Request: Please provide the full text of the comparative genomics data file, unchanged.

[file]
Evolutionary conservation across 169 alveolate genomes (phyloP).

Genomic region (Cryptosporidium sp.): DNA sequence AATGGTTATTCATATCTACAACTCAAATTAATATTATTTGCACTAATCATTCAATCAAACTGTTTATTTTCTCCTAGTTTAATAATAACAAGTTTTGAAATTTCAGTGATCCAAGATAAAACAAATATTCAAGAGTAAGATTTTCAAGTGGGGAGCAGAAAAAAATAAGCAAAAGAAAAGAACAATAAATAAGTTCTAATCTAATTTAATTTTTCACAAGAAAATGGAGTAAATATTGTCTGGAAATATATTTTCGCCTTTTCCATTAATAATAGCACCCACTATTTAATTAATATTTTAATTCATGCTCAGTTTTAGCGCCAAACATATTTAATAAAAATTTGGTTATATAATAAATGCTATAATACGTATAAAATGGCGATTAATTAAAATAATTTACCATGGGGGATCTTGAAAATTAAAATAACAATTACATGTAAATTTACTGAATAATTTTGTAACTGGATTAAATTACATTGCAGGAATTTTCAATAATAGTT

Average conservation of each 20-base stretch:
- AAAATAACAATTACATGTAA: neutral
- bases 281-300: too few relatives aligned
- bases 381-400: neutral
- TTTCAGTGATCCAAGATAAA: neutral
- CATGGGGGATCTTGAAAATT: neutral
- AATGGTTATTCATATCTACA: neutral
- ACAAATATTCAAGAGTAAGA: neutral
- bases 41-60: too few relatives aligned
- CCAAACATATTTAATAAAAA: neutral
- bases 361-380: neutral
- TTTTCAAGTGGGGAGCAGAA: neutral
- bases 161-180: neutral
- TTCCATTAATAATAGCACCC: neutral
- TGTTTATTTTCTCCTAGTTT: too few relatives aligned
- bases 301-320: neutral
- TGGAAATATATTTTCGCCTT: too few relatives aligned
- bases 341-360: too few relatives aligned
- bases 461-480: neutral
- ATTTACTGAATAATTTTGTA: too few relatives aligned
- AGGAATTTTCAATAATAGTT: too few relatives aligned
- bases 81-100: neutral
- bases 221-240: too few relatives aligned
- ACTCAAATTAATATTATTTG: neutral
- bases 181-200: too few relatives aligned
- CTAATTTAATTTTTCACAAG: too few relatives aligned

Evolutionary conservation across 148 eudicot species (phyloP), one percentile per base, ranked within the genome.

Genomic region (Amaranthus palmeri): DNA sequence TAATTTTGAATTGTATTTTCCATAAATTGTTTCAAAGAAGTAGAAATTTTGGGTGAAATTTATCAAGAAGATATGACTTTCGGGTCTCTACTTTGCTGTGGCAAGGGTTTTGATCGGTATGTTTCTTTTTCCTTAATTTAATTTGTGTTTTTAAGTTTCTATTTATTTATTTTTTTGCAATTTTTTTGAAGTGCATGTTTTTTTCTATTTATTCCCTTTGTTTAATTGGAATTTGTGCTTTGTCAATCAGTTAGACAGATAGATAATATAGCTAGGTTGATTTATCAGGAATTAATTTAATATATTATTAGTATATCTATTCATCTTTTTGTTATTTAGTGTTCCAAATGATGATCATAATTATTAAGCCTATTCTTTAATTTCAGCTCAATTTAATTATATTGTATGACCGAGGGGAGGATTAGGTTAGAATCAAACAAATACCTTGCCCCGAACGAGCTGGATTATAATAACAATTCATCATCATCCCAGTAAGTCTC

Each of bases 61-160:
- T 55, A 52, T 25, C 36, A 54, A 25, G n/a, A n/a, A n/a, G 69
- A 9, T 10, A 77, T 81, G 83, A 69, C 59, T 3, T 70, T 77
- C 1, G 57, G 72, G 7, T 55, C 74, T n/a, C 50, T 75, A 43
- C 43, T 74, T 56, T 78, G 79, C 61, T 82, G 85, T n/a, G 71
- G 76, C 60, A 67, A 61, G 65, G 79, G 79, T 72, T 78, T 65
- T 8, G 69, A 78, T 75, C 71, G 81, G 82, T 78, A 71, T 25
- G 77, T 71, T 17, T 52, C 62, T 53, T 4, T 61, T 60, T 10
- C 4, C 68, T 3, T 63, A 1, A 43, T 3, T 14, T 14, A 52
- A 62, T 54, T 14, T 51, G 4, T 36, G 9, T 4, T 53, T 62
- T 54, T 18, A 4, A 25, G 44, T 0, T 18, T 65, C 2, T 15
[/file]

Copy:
Evolutionary conservation across 169 alveolate genomes (phyloP).

Genomic region (Cryptosporidium sp.): DNA sequence AATGGTTATTCATATCTACAACTCAAATTAATATTATTTGCACTAATCATTCAATCAAACTGTTTATTTTCTCCTAGTTTAATAATAACAAGTTTTGAAATTTCAGTGATCCAAGATAAAACAAATATTCAAGAGTAAGATTTTCAAGTGGGGAGCAGAAAAAAATAAGCAAAAGAAAAGAACAATAAATAAGTTCTAATCTAATTTAATTTTTCACAAGAAAATGGAGTAAATATTGTCTGGAAATATATTTTCGCCTTTTCCATTAATAATAGCACCCACTATTTAATTAATATTTTAATTCATGCTCAGTTTTAGCGCCAAACATATTTAATAAAAATTTGGTTATATAATAAATGCTATAATACGTATAAAATGGCGATTAATTAAAATAATTTACCATGGGGGATCTTGAAAATTAAAATAACAATTACATGTAAATTTACTGAATAATTTTGTAACTGGATTAAATTACATTGCAGGAATTTTCAATAATAGTT

Average conservation of each 20-base stretch:
- AAAATAACAATTACATGTAA: neutral
- bases 281-300: too few relatives aligned
- bases 381-400: neutral
- TTTCAGTGATCCAAGATAAA: neutral
- CATGGGGGATCTTGAAAATT: neutral
- AATGGTTATTCATATCTACA: neutral
- ACAAATATTCAAGAGTAAGA: neutral
- bases 41-60: too few relatives aligned
- CCAAACATATTTAATAAAAA: neutral
- bases 361-380: neutral
- TTTTCAAGTGGGGAGCAGAA: neutral
- bases 161-180: neutral
- TTCCATTAATAATAGCACCC: neutral
- TGTTTATTTTCTCCTAGTTT: too few relatives aligned
- bases 301-320: neutral
- TGGAAATATATTTTCGCCTT: too few relatives aligned
- bases 341-360: too few relatives aligned
- bases 461-480: neutral
- ATTTACTGAATAATTTTGTA: too few relatives aligned
- AGGAATTTTCAATAATAGTT: too few relatives aligned
- bases 81-100: neutral
- bases 221-240: too few relatives aligned
- ACTCAAATTAATATTATTTG: neutral
- bases 181-200: too few relatives aligned
- CTAATTTAATTTTTCACAAG: too few relatives aligned

Evolutionary conservation across 148 eudicot species (phyloP), one percentile per base, ranked within the genome.

Genomic region (Amaranthus palmeri): DNA sequence TAATTTTGAATTGTATTTTCCATAAATTGTTTCAAAGAAGTAGAAATTTTGGGTGAAATTTATCAAGAAGATATGACTTTCGGGTCTCTACTTTGCTGTGGCAAGGGTTTTGATCGGTATGTTTCTTTTTCCTTAATTTAATTTGTGTTTTTAAGTTTCTATTTATTTATTTTTTTGCAATTTTTTTGAAGTGCATGTTTTTTTCTATTTATTCCCTTTGTTTAATTGGAATTTGTGCTTTGTCAATCAGTTAGACAGATAGATAATATAGCTAGGTTGATTTATCAGGAATTAATTTAATATATTATTAGTATATCTATTCATCTTTTTGTTATTTAGTGTTCCAAATGATGATCATAATTATTAAGCCTATTCTTTAATTTCAGCTCAATTTAATTATATTGTATGACCGAGGGGAGGATTAGGTTAGAATCAAACAAATACCTTGCCCCGAACGAGCTGGATTATAATAACAATTCATCATCATCCCAGTAAGTCTC

Each of bases 61-160:
- T 55, A 52, T 25, C 36, A 54, A 25, G n/a, A n/a, A n/a, G 69
- A 9, T 10, A 77, T 81, G 83, A 69, C 59, T 3, T 70, T 77
- C 1, G 57, G 72, G 7, T 55, C 74, T n/a, C 50, T 75, A 43
- C 43, T 74, T 56, T 78, G 79, C 61, T 82, G 85, T n/a, G 71
- G 76, C 60, A 67, A 61, G 65, G 79, G 79, T 72, T 78, T 65
- T 8, G 69, A 78, T 75, C 71, G 81, G 82, T 78, A 71, T 25
- G 77, T 71, T 17, T 52, C 62, T 53, T 4, T 61, T 60, T 10
- C 4, C 68, T 3, T 63, A 1, A 43, T 3, T 14, T 14, A 52
- A 62, T 54, T 14, T 51, G 4, T 36, G 9, T 4, T 53, T 62
- T 54, T 18, A 4, A 25, G 44, T 0, T 18, T 65, C 2, T 15